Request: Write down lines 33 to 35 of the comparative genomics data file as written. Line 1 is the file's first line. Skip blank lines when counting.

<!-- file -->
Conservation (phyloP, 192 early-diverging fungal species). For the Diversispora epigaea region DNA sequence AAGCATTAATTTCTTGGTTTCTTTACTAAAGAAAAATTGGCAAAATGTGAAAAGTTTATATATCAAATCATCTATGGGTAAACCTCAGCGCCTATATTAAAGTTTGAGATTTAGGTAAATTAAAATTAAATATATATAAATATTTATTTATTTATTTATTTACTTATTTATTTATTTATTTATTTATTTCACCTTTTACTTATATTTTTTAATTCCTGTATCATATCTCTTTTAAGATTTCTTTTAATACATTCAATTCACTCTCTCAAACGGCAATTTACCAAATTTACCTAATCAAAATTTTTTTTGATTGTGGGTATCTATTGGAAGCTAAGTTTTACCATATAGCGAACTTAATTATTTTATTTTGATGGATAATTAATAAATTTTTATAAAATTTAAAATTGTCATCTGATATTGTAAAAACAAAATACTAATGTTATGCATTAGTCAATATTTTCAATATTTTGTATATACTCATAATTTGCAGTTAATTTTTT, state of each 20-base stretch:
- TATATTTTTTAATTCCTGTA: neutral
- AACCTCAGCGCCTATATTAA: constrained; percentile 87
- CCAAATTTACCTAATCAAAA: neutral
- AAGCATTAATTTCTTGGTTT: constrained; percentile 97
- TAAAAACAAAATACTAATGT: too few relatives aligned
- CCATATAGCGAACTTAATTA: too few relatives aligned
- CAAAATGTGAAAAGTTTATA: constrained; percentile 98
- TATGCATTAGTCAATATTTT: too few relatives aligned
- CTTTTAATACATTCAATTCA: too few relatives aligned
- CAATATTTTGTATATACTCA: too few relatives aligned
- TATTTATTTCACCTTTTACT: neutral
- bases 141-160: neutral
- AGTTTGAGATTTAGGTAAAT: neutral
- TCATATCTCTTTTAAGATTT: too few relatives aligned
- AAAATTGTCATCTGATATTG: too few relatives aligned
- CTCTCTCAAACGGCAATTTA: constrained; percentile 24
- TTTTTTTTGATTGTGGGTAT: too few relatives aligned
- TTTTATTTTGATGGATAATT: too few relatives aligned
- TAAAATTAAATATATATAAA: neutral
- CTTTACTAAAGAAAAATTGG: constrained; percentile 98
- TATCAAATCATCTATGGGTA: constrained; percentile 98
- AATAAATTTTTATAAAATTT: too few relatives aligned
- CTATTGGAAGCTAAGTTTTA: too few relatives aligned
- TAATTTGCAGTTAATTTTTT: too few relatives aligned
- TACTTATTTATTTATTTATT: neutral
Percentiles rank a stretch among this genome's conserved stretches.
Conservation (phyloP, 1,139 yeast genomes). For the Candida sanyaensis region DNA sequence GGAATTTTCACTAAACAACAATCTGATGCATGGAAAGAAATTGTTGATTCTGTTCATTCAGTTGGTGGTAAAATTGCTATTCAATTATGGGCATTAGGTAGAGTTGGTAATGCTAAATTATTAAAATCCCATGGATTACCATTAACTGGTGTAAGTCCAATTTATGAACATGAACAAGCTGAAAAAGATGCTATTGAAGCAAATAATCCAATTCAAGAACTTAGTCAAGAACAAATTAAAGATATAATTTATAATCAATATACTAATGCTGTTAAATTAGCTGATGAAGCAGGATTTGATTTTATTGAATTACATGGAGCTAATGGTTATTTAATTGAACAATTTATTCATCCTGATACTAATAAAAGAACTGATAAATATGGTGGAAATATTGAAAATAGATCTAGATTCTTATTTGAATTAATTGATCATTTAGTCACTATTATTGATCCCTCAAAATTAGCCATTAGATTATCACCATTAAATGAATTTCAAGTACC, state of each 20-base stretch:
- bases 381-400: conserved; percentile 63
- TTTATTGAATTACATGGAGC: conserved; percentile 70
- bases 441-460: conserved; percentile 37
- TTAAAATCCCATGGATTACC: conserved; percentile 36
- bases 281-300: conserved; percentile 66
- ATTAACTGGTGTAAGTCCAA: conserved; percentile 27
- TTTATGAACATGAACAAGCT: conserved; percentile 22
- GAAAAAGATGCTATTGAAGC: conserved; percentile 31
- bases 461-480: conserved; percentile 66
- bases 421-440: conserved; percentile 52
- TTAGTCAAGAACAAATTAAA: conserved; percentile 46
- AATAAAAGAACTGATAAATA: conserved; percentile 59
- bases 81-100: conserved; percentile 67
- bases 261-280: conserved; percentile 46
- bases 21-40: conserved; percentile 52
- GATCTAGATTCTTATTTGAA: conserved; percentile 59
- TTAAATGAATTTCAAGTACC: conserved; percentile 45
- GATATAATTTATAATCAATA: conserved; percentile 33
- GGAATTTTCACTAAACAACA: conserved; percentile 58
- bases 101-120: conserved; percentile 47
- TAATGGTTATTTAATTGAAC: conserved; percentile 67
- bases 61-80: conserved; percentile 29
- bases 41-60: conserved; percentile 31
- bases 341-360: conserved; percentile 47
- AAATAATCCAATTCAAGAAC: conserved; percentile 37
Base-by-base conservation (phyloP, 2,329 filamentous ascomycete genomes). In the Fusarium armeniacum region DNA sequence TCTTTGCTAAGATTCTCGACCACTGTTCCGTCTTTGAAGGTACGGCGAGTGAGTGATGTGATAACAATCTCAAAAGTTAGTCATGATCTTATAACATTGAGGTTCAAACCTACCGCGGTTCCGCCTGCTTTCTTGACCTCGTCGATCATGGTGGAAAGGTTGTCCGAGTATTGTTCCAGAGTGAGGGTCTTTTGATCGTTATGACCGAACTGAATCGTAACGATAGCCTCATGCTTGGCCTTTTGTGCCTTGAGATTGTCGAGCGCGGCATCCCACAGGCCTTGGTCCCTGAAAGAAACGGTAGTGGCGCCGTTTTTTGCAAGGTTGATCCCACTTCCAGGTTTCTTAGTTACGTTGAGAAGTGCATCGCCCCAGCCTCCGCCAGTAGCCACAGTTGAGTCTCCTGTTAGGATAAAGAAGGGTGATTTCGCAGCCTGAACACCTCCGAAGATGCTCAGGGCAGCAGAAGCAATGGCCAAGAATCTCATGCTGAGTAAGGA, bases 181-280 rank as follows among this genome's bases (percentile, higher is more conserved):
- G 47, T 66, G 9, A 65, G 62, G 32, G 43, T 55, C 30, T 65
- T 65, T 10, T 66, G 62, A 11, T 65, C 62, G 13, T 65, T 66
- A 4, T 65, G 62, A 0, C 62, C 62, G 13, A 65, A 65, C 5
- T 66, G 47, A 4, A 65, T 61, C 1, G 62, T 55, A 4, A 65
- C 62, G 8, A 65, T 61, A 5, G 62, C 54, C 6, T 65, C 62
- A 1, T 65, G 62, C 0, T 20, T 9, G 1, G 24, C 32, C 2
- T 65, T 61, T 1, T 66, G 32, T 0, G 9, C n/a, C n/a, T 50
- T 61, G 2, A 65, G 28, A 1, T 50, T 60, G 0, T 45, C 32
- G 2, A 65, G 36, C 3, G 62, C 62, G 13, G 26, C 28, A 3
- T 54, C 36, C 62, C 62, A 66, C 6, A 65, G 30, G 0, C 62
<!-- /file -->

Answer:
- bases 281-300: conserved; percentile 66
- ATTAACTGGTGTAAGTCCAA: conserved; percentile 27
- TTTATGAACATGAACAAGCT: conserved; percentile 22